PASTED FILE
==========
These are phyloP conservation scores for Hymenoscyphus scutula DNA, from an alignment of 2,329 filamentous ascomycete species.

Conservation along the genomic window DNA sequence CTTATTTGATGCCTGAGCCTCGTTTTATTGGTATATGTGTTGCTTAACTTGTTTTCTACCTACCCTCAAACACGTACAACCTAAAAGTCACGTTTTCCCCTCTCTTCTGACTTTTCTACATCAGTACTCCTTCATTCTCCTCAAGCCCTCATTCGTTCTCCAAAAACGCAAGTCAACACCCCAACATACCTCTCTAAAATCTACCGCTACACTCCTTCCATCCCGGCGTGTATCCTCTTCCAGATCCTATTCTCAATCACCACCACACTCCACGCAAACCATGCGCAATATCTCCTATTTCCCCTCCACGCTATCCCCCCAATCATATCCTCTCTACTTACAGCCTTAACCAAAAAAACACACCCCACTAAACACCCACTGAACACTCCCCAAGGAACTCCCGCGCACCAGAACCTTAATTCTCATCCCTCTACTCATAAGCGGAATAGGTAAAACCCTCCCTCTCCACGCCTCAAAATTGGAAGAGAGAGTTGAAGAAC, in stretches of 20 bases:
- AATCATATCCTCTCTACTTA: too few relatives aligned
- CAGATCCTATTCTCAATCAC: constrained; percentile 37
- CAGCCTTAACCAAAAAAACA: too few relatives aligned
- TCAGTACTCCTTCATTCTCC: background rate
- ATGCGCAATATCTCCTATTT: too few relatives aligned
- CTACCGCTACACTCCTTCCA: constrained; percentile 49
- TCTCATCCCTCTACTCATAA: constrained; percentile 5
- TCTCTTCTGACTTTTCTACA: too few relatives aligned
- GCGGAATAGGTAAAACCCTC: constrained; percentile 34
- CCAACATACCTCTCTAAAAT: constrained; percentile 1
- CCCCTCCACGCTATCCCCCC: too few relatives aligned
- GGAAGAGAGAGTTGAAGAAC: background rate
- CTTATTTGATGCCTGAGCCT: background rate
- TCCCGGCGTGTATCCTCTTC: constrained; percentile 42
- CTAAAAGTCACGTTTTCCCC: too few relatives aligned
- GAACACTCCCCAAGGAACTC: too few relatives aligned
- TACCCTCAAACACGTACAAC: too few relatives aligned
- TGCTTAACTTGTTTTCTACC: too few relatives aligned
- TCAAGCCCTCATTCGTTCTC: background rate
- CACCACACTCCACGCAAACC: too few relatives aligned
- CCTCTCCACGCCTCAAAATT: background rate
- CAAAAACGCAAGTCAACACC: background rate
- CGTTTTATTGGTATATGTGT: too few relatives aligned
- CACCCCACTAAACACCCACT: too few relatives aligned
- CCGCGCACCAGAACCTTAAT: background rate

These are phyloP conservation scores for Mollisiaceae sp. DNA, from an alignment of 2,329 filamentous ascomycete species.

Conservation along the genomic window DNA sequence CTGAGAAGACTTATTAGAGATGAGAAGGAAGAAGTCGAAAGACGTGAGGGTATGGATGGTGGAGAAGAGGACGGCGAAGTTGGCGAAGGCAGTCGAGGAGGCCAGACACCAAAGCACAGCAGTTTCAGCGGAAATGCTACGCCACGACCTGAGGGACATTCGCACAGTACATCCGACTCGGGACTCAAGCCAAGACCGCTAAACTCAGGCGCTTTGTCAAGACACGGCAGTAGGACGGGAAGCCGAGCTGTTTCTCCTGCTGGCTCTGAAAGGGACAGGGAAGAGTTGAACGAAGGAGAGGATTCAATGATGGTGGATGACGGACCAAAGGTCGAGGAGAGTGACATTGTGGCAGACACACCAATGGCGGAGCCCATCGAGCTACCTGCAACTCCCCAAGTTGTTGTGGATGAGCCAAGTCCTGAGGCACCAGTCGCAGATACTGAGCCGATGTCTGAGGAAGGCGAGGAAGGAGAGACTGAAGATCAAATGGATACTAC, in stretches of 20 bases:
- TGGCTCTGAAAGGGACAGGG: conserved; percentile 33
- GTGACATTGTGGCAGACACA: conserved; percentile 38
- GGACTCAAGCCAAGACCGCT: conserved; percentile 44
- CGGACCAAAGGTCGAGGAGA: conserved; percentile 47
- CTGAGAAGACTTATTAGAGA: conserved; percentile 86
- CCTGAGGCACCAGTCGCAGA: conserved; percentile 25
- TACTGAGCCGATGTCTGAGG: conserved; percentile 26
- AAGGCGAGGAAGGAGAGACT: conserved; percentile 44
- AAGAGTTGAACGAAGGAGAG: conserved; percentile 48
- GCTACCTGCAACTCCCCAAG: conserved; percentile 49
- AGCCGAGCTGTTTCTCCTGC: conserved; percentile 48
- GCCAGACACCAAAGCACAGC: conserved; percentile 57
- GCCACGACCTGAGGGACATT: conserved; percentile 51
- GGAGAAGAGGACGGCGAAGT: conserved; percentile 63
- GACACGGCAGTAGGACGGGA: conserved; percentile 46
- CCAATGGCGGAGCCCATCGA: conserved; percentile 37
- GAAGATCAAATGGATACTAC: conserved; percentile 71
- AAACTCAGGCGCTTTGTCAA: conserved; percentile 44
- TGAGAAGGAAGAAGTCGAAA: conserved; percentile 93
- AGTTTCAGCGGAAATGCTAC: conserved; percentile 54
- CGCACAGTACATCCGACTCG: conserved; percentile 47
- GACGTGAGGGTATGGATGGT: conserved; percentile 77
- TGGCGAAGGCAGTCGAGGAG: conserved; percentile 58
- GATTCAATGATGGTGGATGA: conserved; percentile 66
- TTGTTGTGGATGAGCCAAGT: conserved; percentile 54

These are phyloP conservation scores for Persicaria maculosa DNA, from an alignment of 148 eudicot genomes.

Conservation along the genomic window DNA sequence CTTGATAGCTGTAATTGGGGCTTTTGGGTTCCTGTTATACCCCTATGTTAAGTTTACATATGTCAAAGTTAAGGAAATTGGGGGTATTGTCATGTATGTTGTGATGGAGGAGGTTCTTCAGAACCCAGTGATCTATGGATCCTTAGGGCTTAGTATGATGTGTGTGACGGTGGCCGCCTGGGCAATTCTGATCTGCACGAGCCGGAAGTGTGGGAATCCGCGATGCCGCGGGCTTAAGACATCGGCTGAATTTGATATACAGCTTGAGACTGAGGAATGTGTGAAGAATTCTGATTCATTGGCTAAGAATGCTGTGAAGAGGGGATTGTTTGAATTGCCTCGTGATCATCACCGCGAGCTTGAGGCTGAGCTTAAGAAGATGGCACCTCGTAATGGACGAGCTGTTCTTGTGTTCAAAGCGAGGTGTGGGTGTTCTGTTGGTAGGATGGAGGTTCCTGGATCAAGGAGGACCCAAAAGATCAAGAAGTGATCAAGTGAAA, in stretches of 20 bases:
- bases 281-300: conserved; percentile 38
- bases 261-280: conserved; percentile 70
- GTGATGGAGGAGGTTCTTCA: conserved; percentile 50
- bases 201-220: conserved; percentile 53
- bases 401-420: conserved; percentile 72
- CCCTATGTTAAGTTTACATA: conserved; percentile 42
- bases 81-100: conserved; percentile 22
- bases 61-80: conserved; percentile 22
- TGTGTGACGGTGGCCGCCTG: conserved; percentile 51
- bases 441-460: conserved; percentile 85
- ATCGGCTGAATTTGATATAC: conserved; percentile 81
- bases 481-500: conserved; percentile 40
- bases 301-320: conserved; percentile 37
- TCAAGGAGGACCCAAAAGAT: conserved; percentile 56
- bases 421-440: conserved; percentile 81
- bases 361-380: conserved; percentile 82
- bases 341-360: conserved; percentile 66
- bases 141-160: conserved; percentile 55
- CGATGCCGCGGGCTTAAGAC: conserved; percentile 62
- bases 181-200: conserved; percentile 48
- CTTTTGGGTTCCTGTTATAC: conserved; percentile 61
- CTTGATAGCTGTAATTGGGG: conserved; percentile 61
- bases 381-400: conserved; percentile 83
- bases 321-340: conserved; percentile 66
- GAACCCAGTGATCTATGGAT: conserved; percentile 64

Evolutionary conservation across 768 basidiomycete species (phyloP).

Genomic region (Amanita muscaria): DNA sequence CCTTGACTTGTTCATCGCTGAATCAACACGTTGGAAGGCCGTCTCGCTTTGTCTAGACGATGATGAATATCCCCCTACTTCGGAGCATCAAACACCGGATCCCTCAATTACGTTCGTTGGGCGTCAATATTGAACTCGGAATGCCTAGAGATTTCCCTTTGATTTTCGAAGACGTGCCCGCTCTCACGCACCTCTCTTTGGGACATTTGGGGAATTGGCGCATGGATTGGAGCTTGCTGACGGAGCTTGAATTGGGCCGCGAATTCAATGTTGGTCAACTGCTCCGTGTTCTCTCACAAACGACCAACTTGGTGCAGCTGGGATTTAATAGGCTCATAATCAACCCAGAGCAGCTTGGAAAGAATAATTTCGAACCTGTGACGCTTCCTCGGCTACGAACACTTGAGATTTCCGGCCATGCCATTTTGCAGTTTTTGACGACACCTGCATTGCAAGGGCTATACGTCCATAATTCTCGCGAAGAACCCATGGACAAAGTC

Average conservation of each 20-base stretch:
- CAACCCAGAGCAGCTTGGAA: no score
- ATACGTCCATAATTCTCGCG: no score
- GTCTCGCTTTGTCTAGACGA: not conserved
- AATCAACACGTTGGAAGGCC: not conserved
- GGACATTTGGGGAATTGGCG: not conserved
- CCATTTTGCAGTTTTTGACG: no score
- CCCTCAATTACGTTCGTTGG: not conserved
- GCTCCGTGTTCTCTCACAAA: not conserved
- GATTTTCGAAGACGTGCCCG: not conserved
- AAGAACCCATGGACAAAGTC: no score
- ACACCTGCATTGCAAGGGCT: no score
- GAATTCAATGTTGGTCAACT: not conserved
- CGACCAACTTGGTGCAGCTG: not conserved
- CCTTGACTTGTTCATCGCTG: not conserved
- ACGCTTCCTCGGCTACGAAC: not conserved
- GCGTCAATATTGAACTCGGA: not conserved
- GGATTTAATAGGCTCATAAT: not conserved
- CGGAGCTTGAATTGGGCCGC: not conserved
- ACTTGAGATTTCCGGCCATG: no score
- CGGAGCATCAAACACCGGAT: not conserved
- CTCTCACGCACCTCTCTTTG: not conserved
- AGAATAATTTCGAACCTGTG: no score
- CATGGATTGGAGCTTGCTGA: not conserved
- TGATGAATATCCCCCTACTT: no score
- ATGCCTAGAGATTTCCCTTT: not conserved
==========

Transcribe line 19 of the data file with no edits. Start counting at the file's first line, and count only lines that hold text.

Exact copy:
- TACCCTCAAACACGTACAAC: too few relatives aligned